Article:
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White teen pleads guilty to plot to attack Black churchgoers in Georgia

Prosecutors said the teenager had outlined plans for the attack in a notebook and that a search of her book bag revealed two knives and a T-shirt that read “free Dylann Storm Roof."
Bethel African Methodist Episcopal Church in Gainesville, Ga.
Bethel African Methodist Episcopal Church in Gainesville, Ga.Google maps

A 17-year-old white girl in Georgia pleaded guilty Thursday to planning a knife attack on Black churchgoers.

Under a negotiated sentence, the unidentified teenager was sentenced to remain in juvenile detention until her 21st birthday, the maximum possible sentence. She will then begin 10 years probation during which she will be prohibited from coming close to the Bethel African Methodist Episcopal Church in Gainesville, which she had planned to attack, according to NBC Affiliate WXIA.

The girl's plot against the church in Gainesville, about 50 miles northeast of Atlanta, came to light after a high school classmate heard about the plan and reported it to authorities last November, authorities said.

According to WXIA, prosecutors said that the teenager had written out the plans in her notebook and that a search of her bag revealed two knives and T-shirts, one of which said “free Dylann Storm Roof” with swastikas drawn onto the arms. Roof was the gunman who massacred nine Black churchgoers in Charleston, South Carolina, in 2015.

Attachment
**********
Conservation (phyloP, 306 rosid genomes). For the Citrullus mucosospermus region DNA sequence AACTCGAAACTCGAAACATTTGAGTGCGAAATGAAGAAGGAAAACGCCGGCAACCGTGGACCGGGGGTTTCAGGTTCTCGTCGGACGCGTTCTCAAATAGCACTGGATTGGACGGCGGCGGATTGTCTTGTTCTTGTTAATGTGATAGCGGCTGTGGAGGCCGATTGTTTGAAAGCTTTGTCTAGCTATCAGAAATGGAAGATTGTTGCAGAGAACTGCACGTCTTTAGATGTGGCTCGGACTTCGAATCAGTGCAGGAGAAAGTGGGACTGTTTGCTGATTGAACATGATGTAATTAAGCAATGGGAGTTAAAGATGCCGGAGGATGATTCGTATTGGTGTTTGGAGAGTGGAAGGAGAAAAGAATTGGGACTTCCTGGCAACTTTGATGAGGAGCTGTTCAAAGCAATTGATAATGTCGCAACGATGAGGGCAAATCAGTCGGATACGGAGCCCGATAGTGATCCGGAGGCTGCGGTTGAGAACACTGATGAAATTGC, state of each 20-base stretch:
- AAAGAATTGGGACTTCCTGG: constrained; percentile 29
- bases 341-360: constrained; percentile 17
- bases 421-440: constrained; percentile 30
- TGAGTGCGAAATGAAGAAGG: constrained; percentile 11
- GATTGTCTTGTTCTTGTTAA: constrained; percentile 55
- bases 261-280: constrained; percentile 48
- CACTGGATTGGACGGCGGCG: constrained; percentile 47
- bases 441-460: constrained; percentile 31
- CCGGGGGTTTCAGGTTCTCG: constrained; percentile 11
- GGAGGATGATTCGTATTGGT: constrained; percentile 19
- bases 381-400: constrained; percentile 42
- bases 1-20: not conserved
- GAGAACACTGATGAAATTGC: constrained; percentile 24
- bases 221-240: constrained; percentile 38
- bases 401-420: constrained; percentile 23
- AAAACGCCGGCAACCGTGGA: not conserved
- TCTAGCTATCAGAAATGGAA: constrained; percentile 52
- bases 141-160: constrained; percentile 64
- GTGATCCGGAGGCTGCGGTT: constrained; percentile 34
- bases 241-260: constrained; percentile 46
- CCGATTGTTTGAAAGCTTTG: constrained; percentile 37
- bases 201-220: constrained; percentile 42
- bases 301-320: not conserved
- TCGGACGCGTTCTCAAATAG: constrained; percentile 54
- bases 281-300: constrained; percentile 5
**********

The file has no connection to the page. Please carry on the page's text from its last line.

The shirts also included several writings on their backs, including “I’m not crazy I had to do this,” and, “I do consider myself a white supremacist," prosecutors said.

While the teen was in her school principal's office after the book bag was searched, the school resource officer told her he did not think it would become a criminal matter as her writings and T-shirts would be considered free speech, prosecutors said, according to WXIA.

"It's not freedom of speech because I intended to do it," the girl allegedly responded.

A Gainesville Police Department press release last year said the girl was charged with criminal attempt to commit murder. The police chief called the plot a "potentially horrific incident" that was motivated by the race of the church members.

Bethel AME Church's pastor, the Rev. Michel Rizer-Pool, said in court that services in her congregation have changed since the planned attack was discovered. "There is more focusing on the sounds outside made during worship service than the songs of Zion being sung by the choir," WXIA reported.

The judge, in accepting the negotiated plea, commended the teen for her behavior while in custody since last year, according to the Atlanta station.

RELATED: 'We cannot worship in fear': Metro Atlanta AME churches increase security after recent threat

"I appreciate how much you have worked on yourself," Judge Allison Toller said. "From all accounts it appears that you have welcomed the assistance that you're getting, that you have taken the opportunity to get your GED and to further yourself and that you have been pleasant and working well with the staff. Through your detention you have made the best of a very bad circumstance."